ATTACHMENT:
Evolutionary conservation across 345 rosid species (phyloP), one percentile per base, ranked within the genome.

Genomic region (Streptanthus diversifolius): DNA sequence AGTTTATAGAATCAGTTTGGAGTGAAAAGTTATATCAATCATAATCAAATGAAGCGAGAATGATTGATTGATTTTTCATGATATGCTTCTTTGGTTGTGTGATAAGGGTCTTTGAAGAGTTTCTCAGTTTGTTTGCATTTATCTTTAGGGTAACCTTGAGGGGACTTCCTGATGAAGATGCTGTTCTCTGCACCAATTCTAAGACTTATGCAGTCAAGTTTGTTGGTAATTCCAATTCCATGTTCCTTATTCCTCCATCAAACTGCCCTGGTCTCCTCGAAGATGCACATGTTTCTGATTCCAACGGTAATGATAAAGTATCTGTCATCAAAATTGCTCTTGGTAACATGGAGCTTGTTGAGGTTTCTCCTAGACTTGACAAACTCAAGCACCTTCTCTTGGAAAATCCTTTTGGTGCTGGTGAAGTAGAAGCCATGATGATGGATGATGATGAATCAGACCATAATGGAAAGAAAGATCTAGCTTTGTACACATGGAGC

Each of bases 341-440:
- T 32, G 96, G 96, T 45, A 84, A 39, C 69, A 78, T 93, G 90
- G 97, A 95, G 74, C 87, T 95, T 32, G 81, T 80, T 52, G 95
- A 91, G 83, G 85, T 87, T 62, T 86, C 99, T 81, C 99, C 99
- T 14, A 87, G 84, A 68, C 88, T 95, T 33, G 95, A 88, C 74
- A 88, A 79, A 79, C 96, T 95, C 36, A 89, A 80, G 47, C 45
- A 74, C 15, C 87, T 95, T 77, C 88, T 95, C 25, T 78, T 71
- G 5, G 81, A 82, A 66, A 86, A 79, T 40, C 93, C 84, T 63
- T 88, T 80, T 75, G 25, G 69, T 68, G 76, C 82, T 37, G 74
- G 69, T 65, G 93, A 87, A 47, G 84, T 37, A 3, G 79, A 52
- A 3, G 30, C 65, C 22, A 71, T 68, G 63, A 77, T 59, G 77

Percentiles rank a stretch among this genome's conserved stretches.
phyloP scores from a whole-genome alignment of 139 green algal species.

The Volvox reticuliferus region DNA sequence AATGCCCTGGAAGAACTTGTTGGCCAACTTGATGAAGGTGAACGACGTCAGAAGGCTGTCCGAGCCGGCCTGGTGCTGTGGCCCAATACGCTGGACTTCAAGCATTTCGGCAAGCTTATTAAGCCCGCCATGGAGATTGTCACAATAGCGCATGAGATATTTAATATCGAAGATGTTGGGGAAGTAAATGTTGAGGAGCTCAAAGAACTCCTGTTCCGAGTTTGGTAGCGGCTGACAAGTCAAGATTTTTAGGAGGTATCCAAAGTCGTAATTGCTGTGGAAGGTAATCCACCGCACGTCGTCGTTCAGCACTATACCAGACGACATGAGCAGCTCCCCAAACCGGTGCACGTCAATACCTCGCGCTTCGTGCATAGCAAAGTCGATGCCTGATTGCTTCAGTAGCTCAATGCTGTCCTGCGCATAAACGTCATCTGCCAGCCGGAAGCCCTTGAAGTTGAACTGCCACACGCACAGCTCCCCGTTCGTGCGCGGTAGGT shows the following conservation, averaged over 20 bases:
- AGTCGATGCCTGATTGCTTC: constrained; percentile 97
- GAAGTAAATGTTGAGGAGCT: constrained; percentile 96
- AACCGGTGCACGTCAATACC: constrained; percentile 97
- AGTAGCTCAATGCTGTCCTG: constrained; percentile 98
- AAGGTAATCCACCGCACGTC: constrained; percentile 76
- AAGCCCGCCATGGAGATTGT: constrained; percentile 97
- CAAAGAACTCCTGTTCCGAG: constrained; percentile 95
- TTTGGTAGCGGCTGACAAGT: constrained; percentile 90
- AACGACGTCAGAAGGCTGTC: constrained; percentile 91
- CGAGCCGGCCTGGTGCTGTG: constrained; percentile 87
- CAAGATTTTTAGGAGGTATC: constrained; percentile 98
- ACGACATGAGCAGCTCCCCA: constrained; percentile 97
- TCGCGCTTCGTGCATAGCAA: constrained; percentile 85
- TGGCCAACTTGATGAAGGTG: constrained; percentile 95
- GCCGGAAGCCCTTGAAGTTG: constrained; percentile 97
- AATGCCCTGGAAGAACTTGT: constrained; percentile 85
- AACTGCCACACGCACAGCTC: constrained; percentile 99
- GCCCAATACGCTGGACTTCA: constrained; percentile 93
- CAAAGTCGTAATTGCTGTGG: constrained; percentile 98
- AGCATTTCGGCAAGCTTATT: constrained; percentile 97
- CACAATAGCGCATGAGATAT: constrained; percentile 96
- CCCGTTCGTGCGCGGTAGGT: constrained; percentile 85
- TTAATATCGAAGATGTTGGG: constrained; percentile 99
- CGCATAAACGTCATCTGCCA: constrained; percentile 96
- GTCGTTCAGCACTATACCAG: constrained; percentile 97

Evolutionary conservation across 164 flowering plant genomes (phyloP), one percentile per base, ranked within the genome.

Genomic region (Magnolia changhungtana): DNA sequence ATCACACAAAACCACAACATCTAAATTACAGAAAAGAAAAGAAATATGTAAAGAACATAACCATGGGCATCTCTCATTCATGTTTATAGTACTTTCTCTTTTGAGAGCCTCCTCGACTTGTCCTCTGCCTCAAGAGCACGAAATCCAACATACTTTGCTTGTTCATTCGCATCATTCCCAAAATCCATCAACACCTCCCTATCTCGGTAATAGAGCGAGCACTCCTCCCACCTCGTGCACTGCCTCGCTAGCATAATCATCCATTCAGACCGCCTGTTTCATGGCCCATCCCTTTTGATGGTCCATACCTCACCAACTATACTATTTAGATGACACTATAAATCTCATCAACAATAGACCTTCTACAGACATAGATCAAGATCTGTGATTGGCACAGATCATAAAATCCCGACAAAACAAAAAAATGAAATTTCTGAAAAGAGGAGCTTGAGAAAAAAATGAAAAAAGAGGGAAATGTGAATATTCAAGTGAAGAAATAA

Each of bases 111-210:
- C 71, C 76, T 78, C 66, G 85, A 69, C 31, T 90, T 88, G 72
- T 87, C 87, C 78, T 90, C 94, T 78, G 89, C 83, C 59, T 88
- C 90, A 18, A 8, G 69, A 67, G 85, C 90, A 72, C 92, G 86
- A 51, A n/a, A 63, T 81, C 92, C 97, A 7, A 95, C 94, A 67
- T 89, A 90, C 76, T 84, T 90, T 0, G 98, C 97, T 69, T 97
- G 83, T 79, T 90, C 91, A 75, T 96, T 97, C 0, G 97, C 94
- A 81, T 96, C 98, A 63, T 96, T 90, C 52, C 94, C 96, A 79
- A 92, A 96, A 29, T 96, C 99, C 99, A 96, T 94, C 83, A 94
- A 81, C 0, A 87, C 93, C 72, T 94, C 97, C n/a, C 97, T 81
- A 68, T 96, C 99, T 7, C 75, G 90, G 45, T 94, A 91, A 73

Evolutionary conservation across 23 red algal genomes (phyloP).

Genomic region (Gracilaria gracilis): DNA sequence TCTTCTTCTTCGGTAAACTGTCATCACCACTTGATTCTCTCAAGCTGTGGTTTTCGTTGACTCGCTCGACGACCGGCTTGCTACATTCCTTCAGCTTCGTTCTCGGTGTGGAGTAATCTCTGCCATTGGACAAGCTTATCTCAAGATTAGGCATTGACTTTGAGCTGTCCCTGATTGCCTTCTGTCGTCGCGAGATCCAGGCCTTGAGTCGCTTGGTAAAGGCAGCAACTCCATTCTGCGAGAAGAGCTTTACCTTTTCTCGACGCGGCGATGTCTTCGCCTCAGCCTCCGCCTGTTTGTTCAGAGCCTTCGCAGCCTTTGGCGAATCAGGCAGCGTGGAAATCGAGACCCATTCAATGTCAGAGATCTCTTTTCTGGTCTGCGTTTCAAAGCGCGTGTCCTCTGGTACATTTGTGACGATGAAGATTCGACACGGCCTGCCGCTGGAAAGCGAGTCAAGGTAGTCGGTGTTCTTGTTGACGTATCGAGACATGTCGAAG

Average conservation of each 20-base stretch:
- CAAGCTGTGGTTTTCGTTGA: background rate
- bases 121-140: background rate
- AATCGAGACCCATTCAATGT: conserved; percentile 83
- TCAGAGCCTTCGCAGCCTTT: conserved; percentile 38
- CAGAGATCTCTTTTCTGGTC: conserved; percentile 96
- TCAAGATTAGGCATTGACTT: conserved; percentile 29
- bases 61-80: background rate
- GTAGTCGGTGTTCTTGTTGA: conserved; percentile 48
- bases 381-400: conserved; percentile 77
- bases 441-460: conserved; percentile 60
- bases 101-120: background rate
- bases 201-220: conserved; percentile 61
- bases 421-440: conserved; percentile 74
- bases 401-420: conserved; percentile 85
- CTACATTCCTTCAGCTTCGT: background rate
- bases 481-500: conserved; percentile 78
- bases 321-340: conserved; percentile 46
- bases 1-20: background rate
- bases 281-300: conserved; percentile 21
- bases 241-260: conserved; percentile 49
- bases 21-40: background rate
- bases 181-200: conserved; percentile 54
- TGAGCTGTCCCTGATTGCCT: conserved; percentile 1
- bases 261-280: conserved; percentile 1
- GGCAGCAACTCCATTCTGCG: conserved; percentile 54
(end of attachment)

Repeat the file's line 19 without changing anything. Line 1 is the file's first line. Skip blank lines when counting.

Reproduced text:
- AACCGGTGCACGTCAATACC: constrained; percentile 97